Hip hop recently turned 30, and there's a good chance you don't recall a world without it. But the booming, chest-pounding cultural behemoth was once young, and as Jeff Chang's new book, Can't Stop Won't Stop, demonstrates, hip hop had a fragile childhood marked by incidents, and sometimes accidents, that collectively created the atmosphere for its success.
If the pubescent Grand Wizard Theodore hadn't inadvertently "scratched" a record when his mother barged into the room, or if DJ Kool Herc (one of the culture's architects) hadn't emigrated from Jamaica in 1967, we'd be looking at a different America. Chang's history captures similar moments and finds both vulnerability and power implicit in hip hop's brittle genesis: While the institution is vulnerable, susceptible to the whims of happenstance, the individuals within it are powerful, wielding their influence to change the course of American music.
This insight is one of many in Chang's flawlessly written and meticulously researched book. The Bay Area author is one of hip hop's most prominent historians and a central figure in the flowering of the local scene. He's written for the Village Voice, Vibe, and Spin, and he co-founded the influential hip hop label Quannum Projects, which helped launch the careers of DJ Shadow, Blackalicious, and Lyrics Born. Tonight he reads and signs books (accompanied by live music from the Quannum crew to benefit Media Alliance) at 9 at the Element Lounge, 1028 Geary (at Polk), S.F. Admission is $7; call 546-6334 or visit www.cantstopwontstop.com. -- Sam Chennault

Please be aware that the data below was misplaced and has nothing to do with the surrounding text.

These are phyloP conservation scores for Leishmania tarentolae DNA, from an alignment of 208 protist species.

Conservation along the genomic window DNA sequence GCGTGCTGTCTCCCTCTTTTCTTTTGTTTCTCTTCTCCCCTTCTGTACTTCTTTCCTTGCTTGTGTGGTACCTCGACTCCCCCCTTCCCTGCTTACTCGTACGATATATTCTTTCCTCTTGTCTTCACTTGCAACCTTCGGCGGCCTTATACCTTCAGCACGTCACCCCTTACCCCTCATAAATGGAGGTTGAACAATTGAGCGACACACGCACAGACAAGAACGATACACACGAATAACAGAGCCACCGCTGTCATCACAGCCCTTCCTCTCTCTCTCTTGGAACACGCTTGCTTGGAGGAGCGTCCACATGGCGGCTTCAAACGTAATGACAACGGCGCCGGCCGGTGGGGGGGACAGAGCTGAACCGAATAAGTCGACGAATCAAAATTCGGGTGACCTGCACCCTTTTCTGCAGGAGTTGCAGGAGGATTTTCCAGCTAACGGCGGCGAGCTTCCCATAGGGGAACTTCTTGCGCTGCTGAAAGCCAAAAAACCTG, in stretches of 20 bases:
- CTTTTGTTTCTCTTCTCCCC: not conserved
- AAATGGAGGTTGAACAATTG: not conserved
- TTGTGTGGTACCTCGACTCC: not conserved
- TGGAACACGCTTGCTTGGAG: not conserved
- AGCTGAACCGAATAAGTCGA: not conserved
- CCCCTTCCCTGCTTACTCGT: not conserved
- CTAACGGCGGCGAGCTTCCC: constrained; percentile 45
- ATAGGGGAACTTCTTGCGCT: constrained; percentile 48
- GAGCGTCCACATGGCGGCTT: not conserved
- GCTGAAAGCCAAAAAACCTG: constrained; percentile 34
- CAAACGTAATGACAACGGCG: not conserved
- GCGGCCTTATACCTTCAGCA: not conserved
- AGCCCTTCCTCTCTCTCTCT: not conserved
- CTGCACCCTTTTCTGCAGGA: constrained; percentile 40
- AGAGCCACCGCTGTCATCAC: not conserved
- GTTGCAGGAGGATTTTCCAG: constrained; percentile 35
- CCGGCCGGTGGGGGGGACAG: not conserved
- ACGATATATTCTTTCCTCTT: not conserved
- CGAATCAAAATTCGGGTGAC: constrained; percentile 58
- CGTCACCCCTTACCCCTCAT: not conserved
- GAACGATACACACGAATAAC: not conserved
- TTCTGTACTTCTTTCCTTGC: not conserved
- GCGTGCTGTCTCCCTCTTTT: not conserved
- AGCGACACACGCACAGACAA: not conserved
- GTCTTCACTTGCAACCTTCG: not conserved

One of the city's most popular art galleries + one of the city's most popular hobbies = you might have to wait in line to get in. But once you breach the entrance to "Back Room: Erotic Art," you'll warm up to a huge group exhibit with prints, photos, and more, all celebrating carnality. The opening reception is something of a show itself, featuring live burlesque performances. Revelers, says organizer and artist Katie Gilmartin, are urged to "dress sexy." The reception begins at 7 p.m. on Friday (and the exhibition continues through Feb. 27) at the City Art Gallery, 828 Valencia (at 19th Street), S.F. Admission is free; call 970-9900. -- Hiya Swanhuyser
Luck contributes mightily to photography; even a duffer can occasionally snap a decent image in eye-catching surroundings. But then there are the pros who control everything from background to lighting in search of a particular effect. Norma Cordova's high-fashion images are products of obsessive mastery, her models dressed and posed and illuminated just so in glossy, gorgeous tableaux. See Cordova's work -- as well as images from seven other female photographers -- at "dandelionblack," a party (which also boasts a fashion show, DJs, and live sounds from Bucho! and Voodoo Cabaret) that begins at 9 p.m. at Club Six, 60 Sixth St. (at Mission), S.F. Admission is $5; call 863-1221 or visit www.dandelionblack.com. -- Joyce Slaton
New to You
Beautiful clothing can be hard to ditch. No matter how long it's been since that magnificent velvet vintage dress fit you, it's tough just piling it into a trash bag and handing it over to Goodwill. But watching a new owner prancing around delightedly in a well-loved castoff can make the pain of parting easier. So haul your discarded duds to the "DNA Swap" this Sunday, where piles and piles of sharp, pre-worn, mostly women's garments await good homes. Out with the old -- in with the old. Wear clean undies to try stuff on, starting at 1 p.m. at the DNA Lounge, 375 11th St. (at Harrison), S.F. Admission is $4; call 626-1409. -- Joyce Slaton